History and Population: Russia

January 5, 2018 | Author: Anonymous | Category: History, European History, War And Revolution (1914-1938), Russian Revolution
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History and Population: Russia

Early Peoples and States 

Russia’s history extends back to A.D. 600s – –

Slav farmers, hunters, and fishers settled near the waterways of the North European Plain These people became, over time, distinct cultural groups   

West Slavs: Poles, Czechs, Slovaks South Slavs: Bulgarians, Croats, Serbs, and Slovenes East Slavs: Russians, Ukrainians, and Belarusians –

Settled along the Dnieper River in the west and Volga River in the east

Kievan Rus 

A.D. 800s –

Varagians (Scandinavian Warriors) settled among the Slavs along the Dnieper and Volga River  

They adopted the Slavs language and culture They organized Slav communities into a loose union of city-states ruled by princes –

Known as Kievan Rus

Internal fighting weakened Kievan Rus, and in the early A.D. 1200s Mongols from central Asia conquered Kiev, and much of the region 

Mongols allowed the Slavs to self-rule

The Rise of Russia  

As Mongols conquered Kiev, many Slavs fled into nearby forests Some of these people started a settlement along the Moskva River – – –

The settlements grew and the territory was called Muscovy, and at its center was the city of Moscow For nearly two centuries, Muscovy kept peace with the Mongols However, by the late 1400s, Muscovy became strong enough to overrun the Mongols, reclaiming much of the lost Slav territories

Ivan III “The Great” 

During this period of conquest, Muscovy was led by Ivan III, aka Ivan “The Great” – –

The land Ivan conquered eventually became known as Russia Ivan III built a huge fortress called the Kremlin, and filled it with churches and palaces

Ivan IV, “The Terrible” 

In 1533, the grandson of Ivan III became the first crowned czar (supreme ruler) of Russia –

Ivan IV crushed all opposition to his power, and became a great conqueror, expanding Russia’s borders

After Ivan IV reign, Russia faced foreign invasion, economic decline, and social upheaval –

When the Romanov dynasty came to power in 1613, they responded to this decline by tightening its grip on the Russian people This led to the oppression of the common people, and by 1650 many peasants had been forced into serfdom 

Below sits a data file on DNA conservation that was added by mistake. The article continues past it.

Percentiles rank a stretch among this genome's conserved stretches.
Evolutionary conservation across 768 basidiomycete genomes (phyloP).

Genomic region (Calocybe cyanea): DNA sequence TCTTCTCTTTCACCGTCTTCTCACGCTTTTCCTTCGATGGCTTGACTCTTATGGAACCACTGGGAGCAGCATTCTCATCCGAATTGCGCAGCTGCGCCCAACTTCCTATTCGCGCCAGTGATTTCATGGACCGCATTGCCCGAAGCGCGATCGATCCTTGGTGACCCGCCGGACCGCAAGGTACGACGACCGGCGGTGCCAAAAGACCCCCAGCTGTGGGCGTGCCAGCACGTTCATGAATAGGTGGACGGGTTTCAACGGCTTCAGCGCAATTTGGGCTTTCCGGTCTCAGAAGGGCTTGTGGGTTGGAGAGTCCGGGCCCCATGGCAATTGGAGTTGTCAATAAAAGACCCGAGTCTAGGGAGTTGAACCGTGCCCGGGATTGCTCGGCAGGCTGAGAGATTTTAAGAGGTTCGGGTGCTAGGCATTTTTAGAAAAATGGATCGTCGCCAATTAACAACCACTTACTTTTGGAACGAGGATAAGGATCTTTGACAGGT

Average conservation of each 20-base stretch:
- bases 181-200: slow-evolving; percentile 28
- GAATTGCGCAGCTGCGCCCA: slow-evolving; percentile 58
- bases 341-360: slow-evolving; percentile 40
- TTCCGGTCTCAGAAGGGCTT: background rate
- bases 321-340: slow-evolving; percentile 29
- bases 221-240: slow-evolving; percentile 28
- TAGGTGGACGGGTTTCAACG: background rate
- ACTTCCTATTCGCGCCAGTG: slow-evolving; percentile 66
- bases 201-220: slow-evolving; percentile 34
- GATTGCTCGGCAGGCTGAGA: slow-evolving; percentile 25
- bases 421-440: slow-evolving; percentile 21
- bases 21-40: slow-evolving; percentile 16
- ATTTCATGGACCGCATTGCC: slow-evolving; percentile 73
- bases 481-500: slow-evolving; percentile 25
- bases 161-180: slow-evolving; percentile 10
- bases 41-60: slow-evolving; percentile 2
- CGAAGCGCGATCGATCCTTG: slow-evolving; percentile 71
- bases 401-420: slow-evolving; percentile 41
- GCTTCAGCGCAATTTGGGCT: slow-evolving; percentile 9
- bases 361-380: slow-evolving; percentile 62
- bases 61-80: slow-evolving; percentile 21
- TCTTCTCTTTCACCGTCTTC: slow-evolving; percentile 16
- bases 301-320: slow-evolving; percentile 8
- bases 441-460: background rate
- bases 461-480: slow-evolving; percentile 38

Serf – laborer obliged to remain on the land where he or she works

Peter the Great  

For years Russia continued to decline, being left behind in science and technology by its western European counterparts This began to change in the late 1600s as Czar Peter I, known as Peter the Great, came to power Peter I was determined to modernize Russia, and under him Russia: – Enlarged its territory, built a strong military, developed trade with Europe, acquired land along the Baltic Sea from Sweden, and strengthened Russia’s control over Siberia Peter also created a new capital, St. Petersburg, which was built along the Gulf of Finland – St. Petersburg provided access to the Baltic Sea, and became Russia’s “window to the west”

Empress Catherine the Great 

During the late 1700s, Empress Catherine continued to expand Russia’s empire –

 

Most importantly, Russia gained a warm-port on the Black Sea

By this point Russian nobility had began to adopted western European culture This cultural gap, as well as the continued poverty of the common people, led to tensions between commoners and the nobility Tensions also rose between the nobility and nonRussians living in Russia, who were forced to adopt Russian culture (including language and religion) in a process called Russification.

Socialism / Marxism  

This discontent amongst the commoners for the nobility, led to the Russian Revolution Many of the people, seeking greater equality amongst the Russian people, were favorable to socialism, especially the socialism preached by Germany’s Karl Marx Karl Marx (Marxism) – promoted public ownership of all land, and a classless society with an equal sharing of wealth –

Marx believed the tensions between the rich and the poor would eventually lead to a revolution by the working class, overthrowing the power of the wealthy

The Russian Revolution 

In 1917, Marx’s prophecy became reality in Russia, as Russians weary from World War I and poverty flooded the streets of the St. Petersburg, the capital By November of 1917, the Bolsheviks, led by Vladimir Lenin, had seized control – They promoted a communist society in which the workers led the country – The Bolsheviks withdrew Russia from WWI, and using their great power began to take over Russian industry, direct food distribution, established an 8 hr work day, and reformed the army The Bolsheviks were not without opposition in Russia, and a civil war soon broke out between the Bolshevik Red Army, and anti-Bolshevik White Army – –

In 1921, the Bolsheviks, now called Communists, won the civil war The Union of Soviet Socialist Republics (USSR) was established, with Moscow as its capital

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